TURIN, Italy -- Not that she needs more pressure, but Sasha Cohen should know that the United States hasn't been shut out of a figure skating medal since 1948. And not that it matters, but there's a shipload of money out there for an American, any American, that companies can attach to the 2006 Winter Olympics.
The United States was tied with Germany for the most gold medals after Sunday's competition, but let's be honest. The Americans have been butchering the Olympics for more than a week. The likes of Bode Miller and Johnny Weir have become myths at the Winter Games, replaced by unknowns such as Ted Ligety and Seth Wescott.
Other than the totally stoked snowboard dudes and the speedskaters, the Olympics has largely been a bust for the underachieving Yanks. The women's hockey team figured to skate into the gold medal game without any problems, but there it was playing for the bronze today. The U.S. men's team? Like Weir, there's a good chance it will go home fantasizing about a medal.
Heck, Miller can barely finish a race let alone win one.
So there's plenty riding on Cohen when the women's figure skating opens with the short program Tuesday. Cohen has been mysteriously silent and noticeably absent since she arrived in Turin 10 days ago. She has spent most of her time in Italy training in Courmayeur, a mountain community about two hours north of Turin near the French border, concentrating on her programs and avoiding the attention.
She'll meet the international media today. Soon, we'll see whether America has a new ice princess and Olympic hero. At this point, the United States is desperate for one.
Michelle Kwan's withdrawal from the Winter Games might have signaled an opportunity for Cohen, but the reality is she had the better chance of capturing gold regardless of Kwan's health. Cohen won the U.S. Figure Skating while suffering from the flu. She's tailored her programs to the new scoring system, in which points are accumulated rather than taken away from a perfect 6.0. She's a more mature skater and a more mature woman than she was four years ago.
In the 2002 Salt Lake City Games, she was a 17-year-old rookie trying to find her way at the Olympics. We remember her, star struck and innocent, calling her mother on her cell phone during Opening Ceremonies while standing next to President Bush. Everybody was fascinated with Kwan's quest to win gold, but Sarah Hughes won after the performance of her life. Shortly thereafter, Hughes all but vanished from the national stage.
Cohen, the most athletic of the three, would embrace the sequined spotlight but hasn't quite become an international darling. She was third after the short program in Salt Lake but she fell while trying to land a triple lutz-triple toe loop combination. She stumbled off the podium, finishing fourth. Simply, it wasn't her time.
"Four years ago, I came into my first major international event being very nervous, not really understanding training and how to handle international competition," she said upon her arrival. "Of course, I wanted to win. I was going to win the Olympics and that was it. I'm coming in a much more experienced athlete. I'm going into this to enjoy it, soak it up and have a great time because that's when I skate my best."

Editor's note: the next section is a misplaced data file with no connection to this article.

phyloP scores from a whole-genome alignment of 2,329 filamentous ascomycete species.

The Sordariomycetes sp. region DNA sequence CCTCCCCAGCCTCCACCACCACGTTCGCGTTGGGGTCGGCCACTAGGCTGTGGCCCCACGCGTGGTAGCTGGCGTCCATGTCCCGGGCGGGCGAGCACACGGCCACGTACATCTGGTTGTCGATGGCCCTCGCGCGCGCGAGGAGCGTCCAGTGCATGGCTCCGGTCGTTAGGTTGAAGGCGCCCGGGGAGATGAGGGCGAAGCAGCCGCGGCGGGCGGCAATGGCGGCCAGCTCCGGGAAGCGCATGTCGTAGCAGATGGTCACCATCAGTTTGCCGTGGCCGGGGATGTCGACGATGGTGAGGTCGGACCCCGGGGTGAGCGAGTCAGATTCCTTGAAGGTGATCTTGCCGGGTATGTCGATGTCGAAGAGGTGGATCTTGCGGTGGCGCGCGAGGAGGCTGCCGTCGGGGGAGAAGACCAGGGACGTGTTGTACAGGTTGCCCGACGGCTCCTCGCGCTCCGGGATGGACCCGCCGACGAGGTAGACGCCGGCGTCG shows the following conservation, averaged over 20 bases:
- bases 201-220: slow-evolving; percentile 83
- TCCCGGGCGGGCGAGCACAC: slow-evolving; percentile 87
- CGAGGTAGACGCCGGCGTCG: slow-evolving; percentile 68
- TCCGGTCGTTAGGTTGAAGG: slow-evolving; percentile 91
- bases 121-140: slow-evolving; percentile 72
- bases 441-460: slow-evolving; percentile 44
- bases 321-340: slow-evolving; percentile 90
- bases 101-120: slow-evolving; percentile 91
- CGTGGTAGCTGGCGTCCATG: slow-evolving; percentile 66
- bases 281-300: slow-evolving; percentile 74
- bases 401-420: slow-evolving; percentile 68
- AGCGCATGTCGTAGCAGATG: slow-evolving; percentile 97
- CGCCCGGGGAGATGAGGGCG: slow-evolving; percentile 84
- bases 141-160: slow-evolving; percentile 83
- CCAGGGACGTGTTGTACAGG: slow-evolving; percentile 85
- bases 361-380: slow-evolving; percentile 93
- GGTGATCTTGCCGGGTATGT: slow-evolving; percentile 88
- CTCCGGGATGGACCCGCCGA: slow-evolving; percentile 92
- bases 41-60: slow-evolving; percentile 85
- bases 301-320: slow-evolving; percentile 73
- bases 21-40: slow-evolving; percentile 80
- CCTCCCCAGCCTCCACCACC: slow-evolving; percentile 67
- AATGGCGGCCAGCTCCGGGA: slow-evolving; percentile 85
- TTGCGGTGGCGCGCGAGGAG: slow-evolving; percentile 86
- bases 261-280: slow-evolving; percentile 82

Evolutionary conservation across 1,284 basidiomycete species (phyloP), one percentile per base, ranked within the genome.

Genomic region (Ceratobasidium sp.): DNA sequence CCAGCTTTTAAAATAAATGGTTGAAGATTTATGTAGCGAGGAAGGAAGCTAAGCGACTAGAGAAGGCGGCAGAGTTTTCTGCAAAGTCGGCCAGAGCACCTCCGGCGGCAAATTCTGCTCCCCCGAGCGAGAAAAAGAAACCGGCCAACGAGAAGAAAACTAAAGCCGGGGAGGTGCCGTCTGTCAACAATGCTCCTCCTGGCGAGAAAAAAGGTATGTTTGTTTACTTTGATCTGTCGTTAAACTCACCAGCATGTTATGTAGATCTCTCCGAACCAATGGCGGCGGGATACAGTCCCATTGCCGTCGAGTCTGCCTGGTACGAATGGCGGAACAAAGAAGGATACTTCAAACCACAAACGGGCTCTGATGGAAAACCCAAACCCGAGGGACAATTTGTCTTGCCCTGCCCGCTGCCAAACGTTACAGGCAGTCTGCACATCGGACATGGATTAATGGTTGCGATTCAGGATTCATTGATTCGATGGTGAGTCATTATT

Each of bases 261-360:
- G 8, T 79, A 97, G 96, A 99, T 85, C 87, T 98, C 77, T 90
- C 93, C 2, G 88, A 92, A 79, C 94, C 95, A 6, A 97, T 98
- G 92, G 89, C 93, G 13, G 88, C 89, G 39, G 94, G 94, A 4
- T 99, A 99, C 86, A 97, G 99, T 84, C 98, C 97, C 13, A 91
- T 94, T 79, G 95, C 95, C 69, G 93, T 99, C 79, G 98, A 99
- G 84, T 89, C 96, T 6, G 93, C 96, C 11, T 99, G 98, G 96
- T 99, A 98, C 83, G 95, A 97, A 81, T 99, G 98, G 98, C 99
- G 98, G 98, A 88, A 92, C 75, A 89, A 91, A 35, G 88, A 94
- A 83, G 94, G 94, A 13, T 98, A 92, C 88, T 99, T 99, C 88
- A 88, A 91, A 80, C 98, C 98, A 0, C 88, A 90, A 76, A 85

Cohen is an intense competitor, but she's learned plenty from Kwan over the past few years. She's trying to appreciate the work required to win without becoming immersed with the idea of winning. There's a difference. She says it doesn't matter where she finishes so long as she skates her best, but you can't help but believe it's her way of distancing herself from expectations.
And the pressure is mounting.
Cohen has landed quadruple jumps in her career, but she's not expected to attempt one during these Games. She's adhering to the scoring system and plans seven triple jumps, one double axel in the long program. Of course, there's also the skate-over-head spin that makes her look like 6 o'clock. She's hoping it will be enough to beat Russian favorite Irina Slutskaya. Hughes proved what can happen on a given night.
You'll likely be seeing more athleticism from Western New York's granddaughter, Kimmie Meissner, and more elegance and technical skating from Cohen. Emily Hughes might look like her sister, but she doesn't skate like her. This competition is about Cohen's quest to win gold, as it was Kwan's four years ago.
It can be a lonely existence, a burden, but with success comes riches. Peggy Fleming, Dorothy Hamill, Kristi Yamaguchi and German Katarina Witt capitalized on their Olympic performances. The United States is desperate for a face, and Cohen can financially set herself up for life while pulling away from Kwan's shadow.
"There are good times, and there are bad times," she said. "You have to deal with what life gives you. For me, it's never been an issue. It has been about my performance and staying confident. Ultimately, I have to shift my focus away from other people and onto myself."
Well, the focus is on her now. She's confident and ready, and the world is ready for her. She's here. In a few days, we'll see whether she's arrived.